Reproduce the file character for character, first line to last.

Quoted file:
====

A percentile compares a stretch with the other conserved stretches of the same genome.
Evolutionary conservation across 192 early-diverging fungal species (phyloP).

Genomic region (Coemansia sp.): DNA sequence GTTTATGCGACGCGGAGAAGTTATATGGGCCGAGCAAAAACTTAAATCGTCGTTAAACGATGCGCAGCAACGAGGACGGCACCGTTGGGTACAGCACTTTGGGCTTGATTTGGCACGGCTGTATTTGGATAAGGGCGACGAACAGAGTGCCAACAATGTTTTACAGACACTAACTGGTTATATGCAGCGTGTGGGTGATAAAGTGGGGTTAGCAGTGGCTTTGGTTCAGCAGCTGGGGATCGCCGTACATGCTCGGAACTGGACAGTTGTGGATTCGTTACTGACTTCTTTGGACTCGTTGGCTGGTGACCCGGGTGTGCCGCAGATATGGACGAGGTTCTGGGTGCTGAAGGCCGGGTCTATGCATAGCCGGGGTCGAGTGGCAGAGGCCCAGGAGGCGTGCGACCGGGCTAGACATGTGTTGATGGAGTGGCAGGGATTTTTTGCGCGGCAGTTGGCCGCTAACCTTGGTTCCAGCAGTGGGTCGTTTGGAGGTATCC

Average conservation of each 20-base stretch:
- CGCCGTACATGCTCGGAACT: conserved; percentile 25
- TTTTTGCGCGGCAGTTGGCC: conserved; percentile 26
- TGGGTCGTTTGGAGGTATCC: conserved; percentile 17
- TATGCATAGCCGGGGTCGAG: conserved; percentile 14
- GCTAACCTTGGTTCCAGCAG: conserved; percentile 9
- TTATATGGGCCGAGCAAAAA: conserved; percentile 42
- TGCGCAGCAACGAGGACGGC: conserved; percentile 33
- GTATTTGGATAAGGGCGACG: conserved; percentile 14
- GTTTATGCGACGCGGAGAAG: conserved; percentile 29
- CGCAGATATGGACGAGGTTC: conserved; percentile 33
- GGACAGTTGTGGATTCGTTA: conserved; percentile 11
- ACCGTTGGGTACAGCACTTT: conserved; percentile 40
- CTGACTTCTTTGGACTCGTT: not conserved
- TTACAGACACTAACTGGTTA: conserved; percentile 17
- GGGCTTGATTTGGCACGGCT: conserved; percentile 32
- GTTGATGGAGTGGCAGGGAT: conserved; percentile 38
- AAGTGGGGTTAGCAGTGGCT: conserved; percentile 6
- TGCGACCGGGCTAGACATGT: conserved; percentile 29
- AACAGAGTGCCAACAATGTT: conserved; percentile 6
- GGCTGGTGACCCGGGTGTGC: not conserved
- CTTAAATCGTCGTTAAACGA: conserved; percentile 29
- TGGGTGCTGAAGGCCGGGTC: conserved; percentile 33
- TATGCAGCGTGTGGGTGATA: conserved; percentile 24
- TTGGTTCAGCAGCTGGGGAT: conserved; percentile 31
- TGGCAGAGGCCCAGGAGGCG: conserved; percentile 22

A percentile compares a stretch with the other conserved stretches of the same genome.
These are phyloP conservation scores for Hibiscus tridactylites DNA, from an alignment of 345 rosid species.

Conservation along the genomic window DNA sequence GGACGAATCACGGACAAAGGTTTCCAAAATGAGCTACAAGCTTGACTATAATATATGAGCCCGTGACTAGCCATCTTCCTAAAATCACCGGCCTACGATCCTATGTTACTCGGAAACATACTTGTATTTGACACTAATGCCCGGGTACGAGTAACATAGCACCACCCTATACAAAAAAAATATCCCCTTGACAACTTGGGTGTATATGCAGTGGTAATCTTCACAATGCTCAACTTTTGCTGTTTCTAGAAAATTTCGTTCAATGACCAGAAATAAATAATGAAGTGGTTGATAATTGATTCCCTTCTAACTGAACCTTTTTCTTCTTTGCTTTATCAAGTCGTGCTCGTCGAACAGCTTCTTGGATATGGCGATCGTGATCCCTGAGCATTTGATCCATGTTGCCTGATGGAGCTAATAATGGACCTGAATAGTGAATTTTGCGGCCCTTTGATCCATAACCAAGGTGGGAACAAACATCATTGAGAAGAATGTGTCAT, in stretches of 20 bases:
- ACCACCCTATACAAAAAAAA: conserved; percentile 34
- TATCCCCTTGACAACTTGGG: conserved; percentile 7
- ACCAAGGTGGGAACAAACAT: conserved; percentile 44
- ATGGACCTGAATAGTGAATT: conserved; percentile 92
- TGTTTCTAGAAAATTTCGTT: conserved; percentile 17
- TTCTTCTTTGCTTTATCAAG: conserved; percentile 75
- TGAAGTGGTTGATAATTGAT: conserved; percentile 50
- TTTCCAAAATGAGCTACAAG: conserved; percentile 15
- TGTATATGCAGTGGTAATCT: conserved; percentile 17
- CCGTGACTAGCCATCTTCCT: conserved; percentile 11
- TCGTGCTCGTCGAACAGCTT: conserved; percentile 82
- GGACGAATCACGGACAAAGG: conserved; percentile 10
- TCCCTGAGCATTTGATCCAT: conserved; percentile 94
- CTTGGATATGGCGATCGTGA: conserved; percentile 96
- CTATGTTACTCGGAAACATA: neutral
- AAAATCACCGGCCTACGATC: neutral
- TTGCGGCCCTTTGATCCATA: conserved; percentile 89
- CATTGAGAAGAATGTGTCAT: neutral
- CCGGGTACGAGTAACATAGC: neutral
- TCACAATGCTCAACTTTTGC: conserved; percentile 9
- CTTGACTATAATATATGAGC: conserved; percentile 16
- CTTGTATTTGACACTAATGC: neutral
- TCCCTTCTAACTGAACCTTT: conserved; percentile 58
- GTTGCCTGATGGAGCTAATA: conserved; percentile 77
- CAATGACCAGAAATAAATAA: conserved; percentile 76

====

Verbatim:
A percentile compares a stretch with the other conserved stretches of the same genome.
Evolutionary conservation across 192 early-diverging fungal species (phyloP).

Genomic region (Coemansia sp.): DNA sequence GTTTATGCGACGCGGAGAAGTTATATGGGCCGAGCAAAAACTTAAATCGTCGTTAAACGATGCGCAGCAACGAGGACGGCACCGTTGGGTACAGCACTTTGGGCTTGATTTGGCACGGCTGTATTTGGATAAGGGCGACGAACAGAGTGCCAACAATGTTTTACAGACACTAACTGGTTATATGCAGCGTGTGGGTGATAAAGTGGGGTTAGCAGTGGCTTTGGTTCAGCAGCTGGGGATCGCCGTACATGCTCGGAACTGGACAGTTGTGGATTCGTTACTGACTTCTTTGGACTCGTTGGCTGGTGACCCGGGTGTGCCGCAGATATGGACGAGGTTCTGGGTGCTGAAGGCCGGGTCTATGCATAGCCGGGGTCGAGTGGCAGAGGCCCAGGAGGCGTGCGACCGGGCTAGACATGTGTTGATGGAGTGGCAGGGATTTTTTGCGCGGCAGTTGGCCGCTAACCTTGGTTCCAGCAGTGGGTCGTTTGGAGGTATCC

Average conservation of each 20-base stretch:
- CGCCGTACATGCTCGGAACT: conserved; percentile 25
- TTTTTGCGCGGCAGTTGGCC: conserved; percentile 26
- TGGGTCGTTTGGAGGTATCC: conserved; percentile 17
- TATGCATAGCCGGGGTCGAG: conserved; percentile 14
- GCTAACCTTGGTTCCAGCAG: conserved; percentile 9
- TTATATGGGCCGAGCAAAAA: conserved; percentile 42
- TGCGCAGCAACGAGGACGGC: conserved; percentile 33
- GTATTTGGATAAGGGCGACG: conserved; percentile 14
- GTTTATGCGACGCGGAGAAG: conserved; percentile 29
- CGCAGATATGGACGAGGTTC: conserved; percentile 33
- GGACAGTTGTGGATTCGTTA: conserved; percentile 11
- ACCGTTGGGTACAGCACTTT: conserved; percentile 40
- CTGACTTCTTTGGACTCGTT: not conserved
- TTACAGACACTAACTGGTTA: conserved; percentile 17
- GGGCTTGATTTGGCACGGCT: conserved; percentile 32
- GTTGATGGAGTGGCAGGGAT: conserved; percentile 38
- AAGTGGGGTTAGCAGTGGCT: conserved; percentile 6
- TGCGACCGGGCTAGACATGT: conserved; percentile 29
- AACAGAGTGCCAACAATGTT: conserved; percentile 6
- GGCTGGTGACCCGGGTGTGC: not conserved
- CTTAAATCGTCGTTAAACGA: conserved; percentile 29
- TGGGTGCTGAAGGCCGGGTC: conserved; percentile 33
- TATGCAGCGTGTGGGTGATA: conserved; percentile 24
- TTGGTTCAGCAGCTGGGGAT: conserved; percentile 31
- TGGCAGAGGCCCAGGAGGCG: conserved; percentile 22

A percentile compares a stretch with the other conserved stretches of the same genome.
These are phyloP conservation scores for Hibiscus tridactylites DNA, from an alignment of 345 rosid species.

Conservation along the genomic window DNA sequence GGACGAATCACGGACAAAGGTTTCCAAAATGAGCTACAAGCTTGACTATAATATATGAGCCCGTGACTAGCCATCTTCCTAAAATCACCGGCCTACGATCCTATGTTACTCGGAAACATACTTGTATTTGACACTAATGCCCGGGTACGAGTAACATAGCACCACCCTATACAAAAAAAATATCCCCTTGACAACTTGGGTGTATATGCAGTGGTAATCTTCACAATGCTCAACTTTTGCTGTTTCTAGAAAATTTCGTTCAATGACCAGAAATAAATAATGAAGTGGTTGATAATTGATTCCCTTCTAACTGAACCTTTTTCTTCTTTGCTTTATCAAGTCGTGCTCGTCGAACAGCTTCTTGGATATGGCGATCGTGATCCCTGAGCATTTGATCCATGTTGCCTGATGGAGCTAATAATGGACCTGAATAGTGAATTTTGCGGCCCTTTGATCCATAACCAAGGTGGGAACAAACATCATTGAGAAGAATGTGTCAT, in stretches of 20 bases:
- ACCACCCTATACAAAAAAAA: conserved; percentile 34
- TATCCCCTTGACAACTTGGG: conserved; percentile 7
- ACCAAGGTGGGAACAAACAT: conserved; percentile 44
- ATGGACCTGAATAGTGAATT: conserved; percentile 92
- TGTTTCTAGAAAATTTCGTT: conserved; percentile 17
- TTCTTCTTTGCTTTATCAAG: conserved; percentile 75
- TGAAGTGGTTGATAATTGAT: conserved; percentile 50
- TTTCCAAAATGAGCTACAAG: conserved; percentile 15
- TGTATATGCAGTGGTAATCT: conserved; percentile 17
- CCGTGACTAGCCATCTTCCT: conserved; percentile 11
- TCGTGCTCGTCGAACAGCTT: conserved; percentile 82
- GGACGAATCACGGACAAAGG: conserved; percentile 10
- TCCCTGAGCATTTGATCCAT: conserved; percentile 94
- CTTGGATATGGCGATCGTGA: conserved; percentile 96
- CTATGTTACTCGGAAACATA: neutral
- AAAATCACCGGCCTACGATC: neutral
- TTGCGGCCCTTTGATCCATA: conserved; percentile 89
- CATTGAGAAGAATGTGTCAT: neutral
- CCGGGTACGAGTAACATAGC: neutral
- TCACAATGCTCAACTTTTGC: conserved; percentile 9
- CTTGACTATAATATATGAGC: conserved; percentile 16
- CTTGTATTTGACACTAATGC: neutral
- TCCCTTCTAACTGAACCTTT: conserved; percentile 58
- GTTGCCTGATGGAGCTAATA: conserved; percentile 77
- CAATGACCAGAAATAAATAA: conserved; percentile 76